Two years ago, a research assistant named Rich Lauer came to Jatich with the suggestion that he think about tapping into his brain directly. "This one sounded real crazy," Jatich says. "He claimed he had a way to see if I could control first a computer cursor and then maybe the muscles of my hand, just by thinking. I thought it was BS," he says with a wink. "You know, brain science."
Researchers placed a skullcap containing 64 electrodes on Jatich's head. These produced a waveform of his brain activity, though the signal was much weaker than the one obtained from Johnny Ray's cortical implants. Like Ray's doctors, the researchers asked Jatich to concentrate on simple but opposite concepts like up and down. They carefully observed the EEG for readable changes in brain patterns. They used software to measure the maximums and minimums in his overall brain wave and to calculate the moving averages in exactly the same way stock analysts try to pull signals from the jagged data noise of the stock market. A pattern was identified and fashioned as a switch: Above the average equaled on; below the average, off. With this switch they could control a cursor's direction and, as a hacker might say, they were "in."
When I used the Ibot for the first time, the chip was making the wheels move, but my brain's own sense of balance merged instantly with the machine. Its decisions seemed to be mine.
While Jatich's doctors worked to optimize the software, he concentrated on a wall-size computer screen. Monitoring changes in his EEG and modifying the programming accordingly produced a kind of biofeedback. Gradually, like Johnny Ray, Jatich was able to move a flashing cursor to the middle of a projected line. The goal was to have the computer search for distinct, recallable brain-wave patterns that could be used to control any number of devices that could be connected to a chip.
Jatich says there was nothing portable about the equipment - he found the electrode skullcap cumbersome and the whole system a bit rickety. "Cell phones down the hall at the hospital would cause the thing to go blank every once in a while." But the enterprise did deliver a breakthrough he hadn't anticipated.
"When I got downstairs after the first couple of experiments," he says, "I was sitting outside, waiting for my ride, and it hit me. I had caused something to move just by using my mind alone. The tears streamed down my face, because it was the first time I had done that since I got injured." Jatich says he felt like "a kid being handed keys to a car for the first time."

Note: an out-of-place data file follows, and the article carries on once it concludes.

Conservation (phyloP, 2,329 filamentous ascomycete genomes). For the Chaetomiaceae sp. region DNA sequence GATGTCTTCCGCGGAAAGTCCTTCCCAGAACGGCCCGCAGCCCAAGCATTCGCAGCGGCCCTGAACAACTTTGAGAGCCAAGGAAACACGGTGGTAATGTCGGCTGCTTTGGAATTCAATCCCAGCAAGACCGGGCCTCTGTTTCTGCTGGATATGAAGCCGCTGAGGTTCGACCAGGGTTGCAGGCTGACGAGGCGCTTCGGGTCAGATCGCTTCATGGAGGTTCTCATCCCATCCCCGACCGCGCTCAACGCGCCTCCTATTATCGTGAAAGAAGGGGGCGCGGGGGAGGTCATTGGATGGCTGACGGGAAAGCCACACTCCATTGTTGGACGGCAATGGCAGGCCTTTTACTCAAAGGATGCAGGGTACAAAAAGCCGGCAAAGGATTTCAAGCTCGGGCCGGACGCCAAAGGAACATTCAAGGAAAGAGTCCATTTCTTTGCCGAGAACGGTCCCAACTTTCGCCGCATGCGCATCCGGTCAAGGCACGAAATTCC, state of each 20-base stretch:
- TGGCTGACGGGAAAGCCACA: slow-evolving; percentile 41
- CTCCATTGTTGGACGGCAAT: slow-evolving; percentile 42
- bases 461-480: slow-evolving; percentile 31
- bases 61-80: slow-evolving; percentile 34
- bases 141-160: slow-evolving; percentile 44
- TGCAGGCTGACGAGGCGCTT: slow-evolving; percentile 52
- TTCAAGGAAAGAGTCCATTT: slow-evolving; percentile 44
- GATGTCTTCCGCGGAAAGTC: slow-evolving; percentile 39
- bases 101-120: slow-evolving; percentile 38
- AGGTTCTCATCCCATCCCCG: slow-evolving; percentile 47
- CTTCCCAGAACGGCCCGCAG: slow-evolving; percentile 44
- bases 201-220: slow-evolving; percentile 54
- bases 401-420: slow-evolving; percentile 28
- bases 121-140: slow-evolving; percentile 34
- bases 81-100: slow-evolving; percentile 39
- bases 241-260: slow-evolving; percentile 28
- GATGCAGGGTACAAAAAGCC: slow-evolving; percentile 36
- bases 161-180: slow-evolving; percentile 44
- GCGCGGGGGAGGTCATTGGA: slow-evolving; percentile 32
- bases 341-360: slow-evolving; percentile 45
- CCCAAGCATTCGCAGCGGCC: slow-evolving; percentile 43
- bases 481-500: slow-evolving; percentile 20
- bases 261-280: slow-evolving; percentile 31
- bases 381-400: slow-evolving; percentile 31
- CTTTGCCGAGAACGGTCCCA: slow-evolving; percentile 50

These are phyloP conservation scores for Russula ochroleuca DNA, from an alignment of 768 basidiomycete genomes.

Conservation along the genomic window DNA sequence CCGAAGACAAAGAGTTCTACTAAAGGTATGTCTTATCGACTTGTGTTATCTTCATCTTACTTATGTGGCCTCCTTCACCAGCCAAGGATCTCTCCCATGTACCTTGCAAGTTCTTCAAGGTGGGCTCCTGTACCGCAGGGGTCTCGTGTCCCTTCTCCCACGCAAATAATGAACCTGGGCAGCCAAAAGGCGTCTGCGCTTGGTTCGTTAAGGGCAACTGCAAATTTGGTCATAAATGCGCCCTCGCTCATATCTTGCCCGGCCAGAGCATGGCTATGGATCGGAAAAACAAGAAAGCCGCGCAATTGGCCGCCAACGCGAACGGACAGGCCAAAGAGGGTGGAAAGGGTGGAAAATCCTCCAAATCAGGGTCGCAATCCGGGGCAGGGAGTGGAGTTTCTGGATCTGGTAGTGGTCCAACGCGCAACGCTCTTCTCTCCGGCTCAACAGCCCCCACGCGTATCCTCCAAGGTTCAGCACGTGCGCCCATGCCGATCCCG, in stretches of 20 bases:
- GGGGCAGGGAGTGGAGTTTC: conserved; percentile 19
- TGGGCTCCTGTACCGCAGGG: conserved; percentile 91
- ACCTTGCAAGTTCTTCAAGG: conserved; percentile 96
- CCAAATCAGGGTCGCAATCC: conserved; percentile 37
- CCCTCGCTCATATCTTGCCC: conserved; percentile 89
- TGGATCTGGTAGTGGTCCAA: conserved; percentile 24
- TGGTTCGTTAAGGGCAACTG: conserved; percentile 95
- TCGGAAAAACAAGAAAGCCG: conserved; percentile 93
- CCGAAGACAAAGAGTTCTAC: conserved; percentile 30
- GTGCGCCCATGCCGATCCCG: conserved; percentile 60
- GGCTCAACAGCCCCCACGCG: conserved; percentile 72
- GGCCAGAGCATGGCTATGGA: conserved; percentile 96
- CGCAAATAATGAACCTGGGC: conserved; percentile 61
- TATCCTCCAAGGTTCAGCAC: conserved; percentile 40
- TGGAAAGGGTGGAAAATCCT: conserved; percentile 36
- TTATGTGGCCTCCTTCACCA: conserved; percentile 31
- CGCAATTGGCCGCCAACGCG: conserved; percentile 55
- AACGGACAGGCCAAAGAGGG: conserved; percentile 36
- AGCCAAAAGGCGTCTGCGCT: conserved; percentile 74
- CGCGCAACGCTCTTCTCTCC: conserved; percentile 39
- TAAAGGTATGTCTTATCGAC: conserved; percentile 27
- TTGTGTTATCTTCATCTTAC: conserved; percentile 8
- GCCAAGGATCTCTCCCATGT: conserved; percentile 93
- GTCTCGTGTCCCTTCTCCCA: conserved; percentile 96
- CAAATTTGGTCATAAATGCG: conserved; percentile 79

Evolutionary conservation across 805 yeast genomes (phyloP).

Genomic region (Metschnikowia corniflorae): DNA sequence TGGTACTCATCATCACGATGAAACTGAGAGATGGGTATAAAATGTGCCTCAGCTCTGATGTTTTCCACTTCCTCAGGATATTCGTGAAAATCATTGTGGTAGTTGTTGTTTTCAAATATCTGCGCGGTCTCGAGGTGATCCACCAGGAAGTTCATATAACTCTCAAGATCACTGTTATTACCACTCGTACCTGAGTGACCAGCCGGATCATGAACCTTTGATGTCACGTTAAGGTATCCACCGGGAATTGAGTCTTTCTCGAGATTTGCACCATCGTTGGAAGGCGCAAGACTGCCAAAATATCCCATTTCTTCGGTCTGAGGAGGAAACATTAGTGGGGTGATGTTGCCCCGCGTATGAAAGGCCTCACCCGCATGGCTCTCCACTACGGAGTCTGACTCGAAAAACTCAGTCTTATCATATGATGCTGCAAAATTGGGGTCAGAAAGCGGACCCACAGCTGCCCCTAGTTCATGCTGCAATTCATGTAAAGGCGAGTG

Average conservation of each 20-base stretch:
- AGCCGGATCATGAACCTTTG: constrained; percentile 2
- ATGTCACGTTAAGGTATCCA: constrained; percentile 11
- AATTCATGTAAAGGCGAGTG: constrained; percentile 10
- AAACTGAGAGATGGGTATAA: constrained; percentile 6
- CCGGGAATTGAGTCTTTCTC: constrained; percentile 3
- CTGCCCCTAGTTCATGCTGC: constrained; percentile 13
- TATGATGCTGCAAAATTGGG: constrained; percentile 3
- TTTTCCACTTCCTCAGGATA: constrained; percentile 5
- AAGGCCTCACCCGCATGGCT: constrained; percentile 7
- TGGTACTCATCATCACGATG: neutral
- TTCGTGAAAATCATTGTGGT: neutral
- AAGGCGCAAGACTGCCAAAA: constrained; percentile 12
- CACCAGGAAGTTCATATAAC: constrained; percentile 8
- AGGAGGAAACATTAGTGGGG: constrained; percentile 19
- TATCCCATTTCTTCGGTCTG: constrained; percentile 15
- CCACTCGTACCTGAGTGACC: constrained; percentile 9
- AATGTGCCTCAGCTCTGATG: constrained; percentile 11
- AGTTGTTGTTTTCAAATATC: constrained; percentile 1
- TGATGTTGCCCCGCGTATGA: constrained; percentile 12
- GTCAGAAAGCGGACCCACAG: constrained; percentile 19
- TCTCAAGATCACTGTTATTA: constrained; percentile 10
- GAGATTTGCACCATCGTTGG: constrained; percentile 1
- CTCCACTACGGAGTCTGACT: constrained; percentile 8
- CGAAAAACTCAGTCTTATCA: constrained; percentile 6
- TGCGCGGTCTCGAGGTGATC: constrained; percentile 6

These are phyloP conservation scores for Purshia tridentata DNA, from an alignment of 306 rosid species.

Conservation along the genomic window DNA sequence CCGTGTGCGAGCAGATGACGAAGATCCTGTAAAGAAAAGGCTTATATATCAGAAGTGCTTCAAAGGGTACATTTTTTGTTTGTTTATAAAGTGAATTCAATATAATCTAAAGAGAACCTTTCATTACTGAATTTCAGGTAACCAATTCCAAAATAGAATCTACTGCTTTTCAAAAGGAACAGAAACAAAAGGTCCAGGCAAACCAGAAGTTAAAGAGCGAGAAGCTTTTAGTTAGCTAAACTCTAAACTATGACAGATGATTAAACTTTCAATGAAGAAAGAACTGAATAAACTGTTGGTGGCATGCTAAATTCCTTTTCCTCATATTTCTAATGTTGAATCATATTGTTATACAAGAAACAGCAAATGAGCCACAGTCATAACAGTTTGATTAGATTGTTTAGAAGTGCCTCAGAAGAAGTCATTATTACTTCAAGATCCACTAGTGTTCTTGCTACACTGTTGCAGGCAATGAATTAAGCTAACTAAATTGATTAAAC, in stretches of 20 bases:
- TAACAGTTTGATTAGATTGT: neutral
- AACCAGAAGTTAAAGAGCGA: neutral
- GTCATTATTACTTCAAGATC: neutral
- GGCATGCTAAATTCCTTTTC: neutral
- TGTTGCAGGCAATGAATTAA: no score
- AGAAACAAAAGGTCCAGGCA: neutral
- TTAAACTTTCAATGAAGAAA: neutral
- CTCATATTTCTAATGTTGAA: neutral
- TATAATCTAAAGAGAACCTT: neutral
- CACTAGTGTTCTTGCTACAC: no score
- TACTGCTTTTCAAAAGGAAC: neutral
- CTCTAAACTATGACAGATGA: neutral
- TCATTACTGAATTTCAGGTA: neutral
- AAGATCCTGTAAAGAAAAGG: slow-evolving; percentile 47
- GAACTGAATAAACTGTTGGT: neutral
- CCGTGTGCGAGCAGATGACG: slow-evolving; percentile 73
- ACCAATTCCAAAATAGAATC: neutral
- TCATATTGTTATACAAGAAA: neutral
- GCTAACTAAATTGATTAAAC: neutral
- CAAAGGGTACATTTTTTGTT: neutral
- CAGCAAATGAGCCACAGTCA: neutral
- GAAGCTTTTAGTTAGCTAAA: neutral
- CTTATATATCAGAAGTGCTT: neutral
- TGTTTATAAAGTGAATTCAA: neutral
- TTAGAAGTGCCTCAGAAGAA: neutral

Going from manually controlled FES to brain implants that bypass the spinal cord to produce muscle movement would represent a significant leap. But Ron Triolo, a professor of orthopedics and biomedical engineering at Case Western and a clinician at the Cleveland FES Center, thinks this is possible. He sees this leap as the possible fulfillment of FES's many, often outsize, promises for people with disabilities. The challenge is immense, but, as Triolo puts it, "Failure is closer to success than doing nothing. I've seen some of the preliminary work on cortical control and it's impressive. Clearly, it's going to pay off eventually."
Since Jatich's first implantable hand device was installed, the technology for nerve stimulation has advanced to the point where the reliable, long-lasting electrodes in both of his hands are barely visible, require practically zero maintenance, and have become more or less permanent parts of his body. For the last 15 years, he's used a shoulder joystick controller to move his right hand. Controlling his left hand is an IJAT, or implantable joint angle transducer, which employs a magnet and sensor attached to the bones of the wrist. Slight movements trigger complex hand-grasping motions. The computer mounted on the back of Jatich's wheelchair stores the software that helps produce as many as five different motions, which he can specify depending on whether he wants to hold a pencil and write or grasp a utensil and feed himself - capabilities he would not otherwise have at all.
Over the years, Jatich has gone from being a person completely dependent on others to having some degree of autonomy. His grasping ability means he can use a computer and feed himself, among other simple tasks. In the past few years, Jatich has been able to do some mechanical drawing, using his hand devices along with commercially available computer-aided design systems.